Kogan looks like Mandy Moore but somehow pulls off the empty and sometimes evil facial expressions necessary for his character. Farmiga impressively transforms from her glam role in The Departed to a mess of a mother undergoing post partum depression. Rockwell as Joshua's father is charming and likable enough and appears to be the only normal one in the entire cast.
The homage to the famous Odessa steps sequence in Battleship Potemkin became at first laughable but jarring soon after.
The story is pretty simple, overstretched and heavily ridden with plot holes but the film is undoubtedly beautifully shot; the intermittent piano playing makes you feel heady even when there is just slice-of-life silence.
These two current movies both have boy protagonists (Joshua is eleven
and a half and Vitus is ultimately twelve) who happen to be both
intellectually brilliant and piano prodigies. 'Joshua,' a psychological
thriller with horror overtones, is scary and depressing. 'Vitus' is an
upbeat fairy tale children could watch, if they can read subtitles:
dialogue is mostly in Swiss German and Hoch Deutsch (with a little
English). Neither of these films is quite an unmitigated success, but
both have interesting things to say about the plight of being
super-smart and prematurely accomplished. Maybe Joshua just wants to be
loved; Vitus says he just wants to be a normal boy; but fortunately,
there's more to it than that in both cases. Together these are two
poles of attitudes toward such young people.
Joshua's posh Upper West Side "haute bourgeoisie" or "über-yuppie" life takes a dive when a new baby enters the scene. His college-boy-jovial hedge-fund-trader dad Brad (Sam Rockwell) is videoing the infant, and when Joshua ((Jacob Kogan) plays one of his virtuoso pieces, they just ask him to quiet down. Also present in that first scene are his born-again grandma (Celia Weston) and his gay musical show-biz uncle (Dallas Roberts). The uncle is the kindred spirit in the room.
It's funny: both Joshua and Vitus wear little suits and have tidy mops of hair and seem a bit undersize for their ages. But Joshua is a bad seed who spins out an aura of evil and fear off the screen as time goes on, while Vitus is geeky and a prig (for a while anyway) and has a lust for his baby sitter that's at best nutty, but he's otherwise ultimately sweet. Joshua brings down his family, and Vitus saves his. Vitus becomes a successful entrepreneur, and learns to dress casually.
Joshua is like an incubus. He just stands there, sometimes scaring Brad or his mom Abby (Vera Farmiga) by popping up behind them. His face and voice are without affect. Even when he says "Mommy? Daddy? I love you," it's creepy.
Vitus is distant too, initially anyway. He doesn't fit in at school and insults his teachers. But as a small child he has a down-to-earth babysitter, Isabel (played by Kristina Lykawa, later by Tamara Scarpellini), and they enjoy hanging out together. She gets fired and replaced by his English mother (Julike Jenkins), who has blossomed into a controlling stage mom. But where Joshua only occasionally sees his simpatico uncle, Vitus gets to spend a lot of time with his wonderfully relaxed and entertaining granddad (Bruno Ganz, anything but a Hitler this time) , who makes things and goes on walks with the boy and talks about his dreams of being a pilot way back when.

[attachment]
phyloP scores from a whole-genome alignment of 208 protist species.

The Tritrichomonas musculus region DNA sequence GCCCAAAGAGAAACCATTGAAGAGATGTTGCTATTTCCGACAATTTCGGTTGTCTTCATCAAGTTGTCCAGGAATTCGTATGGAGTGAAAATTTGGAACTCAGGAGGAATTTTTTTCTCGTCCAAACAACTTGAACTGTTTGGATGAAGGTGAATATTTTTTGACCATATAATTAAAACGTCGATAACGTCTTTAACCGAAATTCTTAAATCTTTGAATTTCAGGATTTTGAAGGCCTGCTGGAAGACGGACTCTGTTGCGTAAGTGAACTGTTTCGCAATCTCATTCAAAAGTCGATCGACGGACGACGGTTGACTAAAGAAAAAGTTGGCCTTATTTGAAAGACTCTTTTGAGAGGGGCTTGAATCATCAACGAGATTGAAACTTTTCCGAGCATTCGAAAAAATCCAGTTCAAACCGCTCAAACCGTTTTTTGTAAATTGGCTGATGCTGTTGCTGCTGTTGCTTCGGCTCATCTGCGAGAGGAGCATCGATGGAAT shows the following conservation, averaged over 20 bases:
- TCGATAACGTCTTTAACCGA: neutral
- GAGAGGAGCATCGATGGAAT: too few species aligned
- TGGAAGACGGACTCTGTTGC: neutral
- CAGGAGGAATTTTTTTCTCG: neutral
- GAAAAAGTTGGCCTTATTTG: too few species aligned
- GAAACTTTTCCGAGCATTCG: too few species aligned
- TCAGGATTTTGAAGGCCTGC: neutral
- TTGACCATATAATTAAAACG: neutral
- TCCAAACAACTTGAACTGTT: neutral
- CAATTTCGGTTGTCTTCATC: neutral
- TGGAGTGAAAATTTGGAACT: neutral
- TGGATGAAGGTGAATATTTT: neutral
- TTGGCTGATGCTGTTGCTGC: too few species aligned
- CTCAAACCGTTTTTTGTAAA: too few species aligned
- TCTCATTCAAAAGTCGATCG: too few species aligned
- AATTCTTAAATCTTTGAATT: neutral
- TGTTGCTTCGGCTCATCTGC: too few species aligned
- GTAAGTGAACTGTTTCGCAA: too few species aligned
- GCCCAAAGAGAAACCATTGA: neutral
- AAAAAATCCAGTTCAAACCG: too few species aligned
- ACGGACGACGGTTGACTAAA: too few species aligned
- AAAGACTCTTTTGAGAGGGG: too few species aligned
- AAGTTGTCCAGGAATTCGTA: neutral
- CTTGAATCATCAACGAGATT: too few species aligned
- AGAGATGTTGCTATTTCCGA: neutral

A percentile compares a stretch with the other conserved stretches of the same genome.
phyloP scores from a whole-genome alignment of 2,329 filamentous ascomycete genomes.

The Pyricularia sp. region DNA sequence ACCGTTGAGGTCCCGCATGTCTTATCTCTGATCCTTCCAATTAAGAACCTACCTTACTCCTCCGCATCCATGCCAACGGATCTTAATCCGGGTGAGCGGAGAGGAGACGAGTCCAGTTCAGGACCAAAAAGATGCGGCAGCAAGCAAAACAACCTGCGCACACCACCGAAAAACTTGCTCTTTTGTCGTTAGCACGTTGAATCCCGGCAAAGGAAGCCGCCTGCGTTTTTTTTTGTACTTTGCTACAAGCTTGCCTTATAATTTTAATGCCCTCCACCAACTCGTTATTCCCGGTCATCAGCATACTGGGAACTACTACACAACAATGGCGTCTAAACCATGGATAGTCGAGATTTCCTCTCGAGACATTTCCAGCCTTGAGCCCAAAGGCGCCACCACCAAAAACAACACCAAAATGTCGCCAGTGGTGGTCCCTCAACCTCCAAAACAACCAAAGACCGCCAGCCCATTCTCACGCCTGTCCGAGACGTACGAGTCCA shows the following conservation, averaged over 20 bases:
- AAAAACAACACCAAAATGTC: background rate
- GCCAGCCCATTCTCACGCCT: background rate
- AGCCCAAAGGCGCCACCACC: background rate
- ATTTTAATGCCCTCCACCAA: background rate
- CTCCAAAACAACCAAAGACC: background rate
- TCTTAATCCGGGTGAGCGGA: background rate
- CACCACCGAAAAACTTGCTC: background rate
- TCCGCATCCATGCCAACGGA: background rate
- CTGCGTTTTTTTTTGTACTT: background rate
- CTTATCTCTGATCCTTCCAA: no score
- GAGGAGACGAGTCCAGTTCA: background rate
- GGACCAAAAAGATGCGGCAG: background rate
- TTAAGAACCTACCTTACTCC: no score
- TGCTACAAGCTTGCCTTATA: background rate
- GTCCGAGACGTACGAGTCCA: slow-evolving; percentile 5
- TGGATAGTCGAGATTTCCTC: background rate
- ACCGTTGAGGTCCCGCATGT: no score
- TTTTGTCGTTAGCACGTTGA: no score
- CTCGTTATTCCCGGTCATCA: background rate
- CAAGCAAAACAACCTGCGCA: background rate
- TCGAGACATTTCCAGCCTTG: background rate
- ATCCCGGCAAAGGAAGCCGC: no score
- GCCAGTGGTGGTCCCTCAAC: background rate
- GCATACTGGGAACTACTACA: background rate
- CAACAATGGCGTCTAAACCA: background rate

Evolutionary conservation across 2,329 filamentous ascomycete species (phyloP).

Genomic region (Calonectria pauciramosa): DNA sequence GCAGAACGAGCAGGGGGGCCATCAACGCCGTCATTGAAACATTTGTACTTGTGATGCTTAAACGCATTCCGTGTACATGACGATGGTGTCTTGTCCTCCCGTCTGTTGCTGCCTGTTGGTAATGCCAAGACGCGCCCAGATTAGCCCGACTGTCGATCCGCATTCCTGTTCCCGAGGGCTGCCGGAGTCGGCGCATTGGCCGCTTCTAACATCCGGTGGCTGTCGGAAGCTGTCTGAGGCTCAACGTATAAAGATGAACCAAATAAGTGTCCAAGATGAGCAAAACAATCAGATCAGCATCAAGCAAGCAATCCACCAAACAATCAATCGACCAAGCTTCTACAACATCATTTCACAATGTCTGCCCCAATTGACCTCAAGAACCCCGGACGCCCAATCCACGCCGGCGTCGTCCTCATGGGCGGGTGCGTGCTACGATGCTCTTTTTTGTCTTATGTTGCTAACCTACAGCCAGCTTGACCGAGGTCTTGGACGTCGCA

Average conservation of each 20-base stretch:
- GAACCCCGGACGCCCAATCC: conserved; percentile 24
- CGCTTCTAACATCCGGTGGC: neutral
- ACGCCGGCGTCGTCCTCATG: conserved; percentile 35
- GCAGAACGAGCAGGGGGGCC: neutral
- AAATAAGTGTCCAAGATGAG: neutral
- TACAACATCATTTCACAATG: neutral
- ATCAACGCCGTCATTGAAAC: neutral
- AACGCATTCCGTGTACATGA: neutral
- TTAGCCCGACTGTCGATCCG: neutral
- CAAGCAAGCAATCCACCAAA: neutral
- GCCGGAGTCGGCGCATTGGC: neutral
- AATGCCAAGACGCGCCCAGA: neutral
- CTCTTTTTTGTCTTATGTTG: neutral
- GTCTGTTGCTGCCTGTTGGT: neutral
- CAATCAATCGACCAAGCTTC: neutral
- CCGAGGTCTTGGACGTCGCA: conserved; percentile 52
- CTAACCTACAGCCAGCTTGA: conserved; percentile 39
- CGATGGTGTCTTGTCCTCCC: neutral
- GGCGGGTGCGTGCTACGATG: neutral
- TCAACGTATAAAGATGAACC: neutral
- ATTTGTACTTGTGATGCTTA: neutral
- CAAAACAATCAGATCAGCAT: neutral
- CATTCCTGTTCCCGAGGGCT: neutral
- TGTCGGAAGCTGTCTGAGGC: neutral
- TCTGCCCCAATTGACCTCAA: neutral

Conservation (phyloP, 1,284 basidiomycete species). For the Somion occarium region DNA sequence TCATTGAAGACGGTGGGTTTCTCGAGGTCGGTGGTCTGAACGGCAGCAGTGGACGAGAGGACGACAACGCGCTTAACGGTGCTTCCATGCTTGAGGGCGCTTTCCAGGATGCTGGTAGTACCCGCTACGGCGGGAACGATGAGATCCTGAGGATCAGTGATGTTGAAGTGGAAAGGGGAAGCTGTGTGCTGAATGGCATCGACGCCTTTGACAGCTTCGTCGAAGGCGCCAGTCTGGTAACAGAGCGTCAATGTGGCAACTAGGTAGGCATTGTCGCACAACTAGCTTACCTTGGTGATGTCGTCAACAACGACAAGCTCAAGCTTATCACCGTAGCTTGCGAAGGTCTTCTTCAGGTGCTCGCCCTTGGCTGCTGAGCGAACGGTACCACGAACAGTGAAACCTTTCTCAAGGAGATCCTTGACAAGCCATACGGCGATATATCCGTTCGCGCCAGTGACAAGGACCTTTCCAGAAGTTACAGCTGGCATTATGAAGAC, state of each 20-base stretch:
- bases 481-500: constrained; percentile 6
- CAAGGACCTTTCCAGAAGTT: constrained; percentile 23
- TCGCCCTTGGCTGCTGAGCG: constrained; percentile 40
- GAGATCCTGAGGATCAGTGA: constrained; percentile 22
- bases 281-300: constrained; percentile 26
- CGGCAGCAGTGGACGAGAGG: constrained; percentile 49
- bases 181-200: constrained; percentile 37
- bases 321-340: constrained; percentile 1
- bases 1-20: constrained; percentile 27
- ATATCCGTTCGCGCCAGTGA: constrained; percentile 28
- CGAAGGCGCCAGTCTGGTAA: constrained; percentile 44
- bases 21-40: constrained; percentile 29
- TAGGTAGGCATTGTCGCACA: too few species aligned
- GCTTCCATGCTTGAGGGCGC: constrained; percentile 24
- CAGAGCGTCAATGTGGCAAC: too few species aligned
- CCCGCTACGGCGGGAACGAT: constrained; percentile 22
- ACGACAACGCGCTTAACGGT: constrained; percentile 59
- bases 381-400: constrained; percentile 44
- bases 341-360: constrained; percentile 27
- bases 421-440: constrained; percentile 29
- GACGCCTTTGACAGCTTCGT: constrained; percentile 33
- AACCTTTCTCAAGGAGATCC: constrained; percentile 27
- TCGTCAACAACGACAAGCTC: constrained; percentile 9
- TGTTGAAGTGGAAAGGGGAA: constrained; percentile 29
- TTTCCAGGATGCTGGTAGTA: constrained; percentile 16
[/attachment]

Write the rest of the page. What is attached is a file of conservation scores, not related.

Bad things start happening in Joshua's household from day one (the film takes us, rather harrowingly, through 70-plus). The baby is fine for less than a week when she begins to cry constantly, which brings Abby back to the shaky state she was in during Joshua's early stages--and then some. Perhaps if they'd found an older nanny for the kids, or just the baby, and paid more attention to Josh, the household would not have come apart. Joshua has some very suspenseful moments. You may think the boy will go for the baby, but that's a red herring. His methods are more devious than that and involve night vision film-making, Egyptian methods of mummification, and a performance of "Twinkle, Twinkle, Little Star" that is redesigned as if composed by Bartok. (Like the two boys who play Vitus, Fabrizio Borsani and Teo Gheogiou, the boy who plays Joshua, Jacob Korgan, is a genuine piano prodigy).
'Joshua' has a good, ironic sense of its eastern urban white milieu, and though it may fizzle away a bit at the end, it does make you genuinely uncomfortable. This independent first film by Ratliff uses the conventional sound effects and disintegrating set devices of the horror film in fresh ways. But making Joshua into a monster limits where things can go. Rockwell, Farmiga, and Westson are good insofar as they avoid drifting into caricature. Ratliff previously made a documentary about fundamentalist Christians, and the grandma's attempt to "save" Joshua becomes a realistically creepy element. She gets her reward. This is an indictment of insensitive parents, but its picture of a wunderkind demonizes the type.
'Vitus' is a softer world, but this boy is suffering too. In a way his burly dad Leo (Urs Jucker), who creates hearing aids and becomes CEO of a company, is another version of the squash-playing yuppie represented by Sam Rockwell, but he seems more present. The problem is Vitus doesn't fit in in school and then his mom takes him from his childhood piano teacher, who he says he loves, to a famous lady who declares "a rational mind and a warm heart, those are what make a great pianist." "That's why I want to be a vet," Vitus answers, refusing to play for her or become her student. Eventually he contrives to stage an accident after which he seems to have lost his special talent and his high IQ. He precedes to carry out some exploits with his granddad that lead to the film's conclusion. This could be rather fun for a young viewer, though some American critics have found this charming story "simplistic" or "sappy." It does perhaps leave you a little flat because its feel-good finale is too fanciful. 'Joshua' is a film that's riveting and disturbing: its narrow horror focus makes for a concentrated effect. But it's much more fun to watch 'Vitus, which brings up the same issues--about how it's tough to be exceptional--without demonizing brilliance. Teo Gheorghiu may be a little but nerdy, but he has a sensitive face and delivers his lines in ways that are sprightly and nuanced.